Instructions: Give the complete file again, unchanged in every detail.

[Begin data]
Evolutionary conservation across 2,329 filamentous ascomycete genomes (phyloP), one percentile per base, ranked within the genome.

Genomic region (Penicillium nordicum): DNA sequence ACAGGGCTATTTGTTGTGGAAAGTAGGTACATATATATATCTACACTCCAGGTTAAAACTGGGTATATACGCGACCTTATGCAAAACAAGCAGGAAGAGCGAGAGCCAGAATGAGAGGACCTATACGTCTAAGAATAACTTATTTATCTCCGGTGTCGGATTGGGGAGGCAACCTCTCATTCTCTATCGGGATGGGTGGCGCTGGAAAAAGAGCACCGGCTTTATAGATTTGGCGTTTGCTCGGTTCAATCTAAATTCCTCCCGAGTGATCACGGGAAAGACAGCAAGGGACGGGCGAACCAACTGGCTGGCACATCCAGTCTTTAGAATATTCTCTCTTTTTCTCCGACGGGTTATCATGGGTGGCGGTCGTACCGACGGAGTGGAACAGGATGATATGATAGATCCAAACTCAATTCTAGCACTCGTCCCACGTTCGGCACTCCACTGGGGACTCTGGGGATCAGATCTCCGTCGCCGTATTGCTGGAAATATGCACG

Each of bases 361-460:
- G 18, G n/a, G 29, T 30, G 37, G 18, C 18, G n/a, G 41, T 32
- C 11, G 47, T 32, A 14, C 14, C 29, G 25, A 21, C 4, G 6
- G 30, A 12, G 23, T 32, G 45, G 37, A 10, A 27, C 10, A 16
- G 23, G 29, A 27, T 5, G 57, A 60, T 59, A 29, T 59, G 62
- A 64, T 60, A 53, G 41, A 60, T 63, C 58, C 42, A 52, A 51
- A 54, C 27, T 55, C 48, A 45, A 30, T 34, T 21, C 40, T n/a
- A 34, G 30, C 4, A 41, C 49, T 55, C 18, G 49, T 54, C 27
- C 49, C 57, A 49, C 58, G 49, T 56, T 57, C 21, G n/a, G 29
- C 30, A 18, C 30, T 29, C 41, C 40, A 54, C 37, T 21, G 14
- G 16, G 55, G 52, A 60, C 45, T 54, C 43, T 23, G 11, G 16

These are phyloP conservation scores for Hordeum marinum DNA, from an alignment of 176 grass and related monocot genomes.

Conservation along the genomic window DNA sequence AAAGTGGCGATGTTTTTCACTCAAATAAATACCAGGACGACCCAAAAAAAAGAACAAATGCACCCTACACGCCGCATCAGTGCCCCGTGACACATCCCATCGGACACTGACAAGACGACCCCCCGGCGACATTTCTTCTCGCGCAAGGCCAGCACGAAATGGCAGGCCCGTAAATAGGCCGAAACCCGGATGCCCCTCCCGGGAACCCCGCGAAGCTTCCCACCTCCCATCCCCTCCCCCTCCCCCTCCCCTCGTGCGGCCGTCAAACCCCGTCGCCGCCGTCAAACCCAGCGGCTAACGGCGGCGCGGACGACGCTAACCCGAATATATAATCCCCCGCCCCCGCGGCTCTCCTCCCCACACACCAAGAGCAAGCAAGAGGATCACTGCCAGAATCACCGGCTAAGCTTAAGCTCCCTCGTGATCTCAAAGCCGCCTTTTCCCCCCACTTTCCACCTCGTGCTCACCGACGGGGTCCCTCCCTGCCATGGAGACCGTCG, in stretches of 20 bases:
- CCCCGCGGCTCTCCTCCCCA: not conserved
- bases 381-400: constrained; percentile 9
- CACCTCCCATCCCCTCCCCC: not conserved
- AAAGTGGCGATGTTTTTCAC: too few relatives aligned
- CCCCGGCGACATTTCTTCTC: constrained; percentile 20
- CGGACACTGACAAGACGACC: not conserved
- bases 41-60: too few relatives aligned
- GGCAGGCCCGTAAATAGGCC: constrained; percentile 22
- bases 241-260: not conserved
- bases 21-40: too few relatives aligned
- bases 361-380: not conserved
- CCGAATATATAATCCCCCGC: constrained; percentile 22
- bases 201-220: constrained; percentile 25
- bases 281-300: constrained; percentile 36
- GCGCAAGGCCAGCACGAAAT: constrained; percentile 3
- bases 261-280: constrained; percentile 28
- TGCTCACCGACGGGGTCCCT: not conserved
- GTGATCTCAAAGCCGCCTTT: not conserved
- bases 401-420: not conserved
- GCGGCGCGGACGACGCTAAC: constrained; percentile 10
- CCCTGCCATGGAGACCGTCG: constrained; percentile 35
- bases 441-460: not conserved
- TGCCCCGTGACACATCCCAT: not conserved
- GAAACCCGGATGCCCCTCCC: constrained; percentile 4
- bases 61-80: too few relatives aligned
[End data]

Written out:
Evolutionary conservation across 2,329 filamentous ascomycete genomes (phyloP), one percentile per base, ranked within the genome.

Genomic region (Penicillium nordicum): DNA sequence ACAGGGCTATTTGTTGTGGAAAGTAGGTACATATATATATCTACACTCCAGGTTAAAACTGGGTATATACGCGACCTTATGCAAAACAAGCAGGAAGAGCGAGAGCCAGAATGAGAGGACCTATACGTCTAAGAATAACTTATTTATCTCCGGTGTCGGATTGGGGAGGCAACCTCTCATTCTCTATCGGGATGGGTGGCGCTGGAAAAAGAGCACCGGCTTTATAGATTTGGCGTTTGCTCGGTTCAATCTAAATTCCTCCCGAGTGATCACGGGAAAGACAGCAAGGGACGGGCGAACCAACTGGCTGGCACATCCAGTCTTTAGAATATTCTCTCTTTTTCTCCGACGGGTTATCATGGGTGGCGGTCGTACCGACGGAGTGGAACAGGATGATATGATAGATCCAAACTCAATTCTAGCACTCGTCCCACGTTCGGCACTCCACTGGGGACTCTGGGGATCAGATCTCCGTCGCCGTATTGCTGGAAATATGCACG

Each of bases 361-460:
- G 18, G n/a, G 29, T 30, G 37, G 18, C 18, G n/a, G 41, T 32
- C 11, G 47, T 32, A 14, C 14, C 29, G 25, A 21, C 4, G 6
- G 30, A 12, G 23, T 32, G 45, G 37, A 10, A 27, C 10, A 16
- G 23, G 29, A 27, T 5, G 57, A 60, T 59, A 29, T 59, G 62
- A 64, T 60, A 53, G 41, A 60, T 63, C 58, C 42, A 52, A 51
- A 54, C 27, T 55, C 48, A 45, A 30, T 34, T 21, C 40, T n/a
- A 34, G 30, C 4, A 41, C 49, T 55, C 18, G 49, T 54, C 27
- C 49, C 57, A 49, C 58, G 49, T 56, T 57, C 21, G n/a, G 29
- C 30, A 18, C 30, T 29, C 41, C 40, A 54, C 37, T 21, G 14
- G 16, G 55, G 52, A 60, C 45, T 54, C 43, T 23, G 11, G 16

These are phyloP conservation scores for Hordeum marinum DNA, from an alignment of 176 grass and related monocot genomes.

Conservation along the genomic window DNA sequence AAAGTGGCGATGTTTTTCACTCAAATAAATACCAGGACGACCCAAAAAAAAGAACAAATGCACCCTACACGCCGCATCAGTGCCCCGTGACACATCCCATCGGACACTGACAAGACGACCCCCCGGCGACATTTCTTCTCGCGCAAGGCCAGCACGAAATGGCAGGCCCGTAAATAGGCCGAAACCCGGATGCCCCTCCCGGGAACCCCGCGAAGCTTCCCACCTCCCATCCCCTCCCCCTCCCCCTCCCCTCGTGCGGCCGTCAAACCCCGTCGCCGCCGTCAAACCCAGCGGCTAACGGCGGCGCGGACGACGCTAACCCGAATATATAATCCCCCGCCCCCGCGGCTCTCCTCCCCACACACCAAGAGCAAGCAAGAGGATCACTGCCAGAATCACCGGCTAAGCTTAAGCTCCCTCGTGATCTCAAAGCCGCCTTTTCCCCCCACTTTCCACCTCGTGCTCACCGACGGGGTCCCTCCCTGCCATGGAGACCGTCG, in stretches of 20 bases:
- CCCCGCGGCTCTCCTCCCCA: not conserved
- bases 381-400: constrained; percentile 9
- CACCTCCCATCCCCTCCCCC: not conserved
- AAAGTGGCGATGTTTTTCAC: too few relatives aligned
- CCCCGGCGACATTTCTTCTC: constrained; percentile 20
- CGGACACTGACAAGACGACC: not conserved
- bases 41-60: too few relatives aligned
- GGCAGGCCCGTAAATAGGCC: constrained; percentile 22
- bases 241-260: not conserved
- bases 21-40: too few relatives aligned
- bases 361-380: not conserved
- CCGAATATATAATCCCCCGC: constrained; percentile 22
- bases 201-220: constrained; percentile 25
- bases 281-300: constrained; percentile 36
- GCGCAAGGCCAGCACGAAAT: constrained; percentile 3
- bases 261-280: constrained; percentile 28
- TGCTCACCGACGGGGTCCCT: not conserved
- GTGATCTCAAAGCCGCCTTT: not conserved
- bases 401-420: not conserved
- GCGGCGCGGACGACGCTAAC: constrained; percentile 10
- CCCTGCCATGGAGACCGTCG: constrained; percentile 35
- bases 441-460: not conserved
- TGCCCCGTGACACATCCCAT: not conserved
- GAAACCCGGATGCCCCTCCC: constrained; percentile 4
- bases 61-80: too few relatives aligned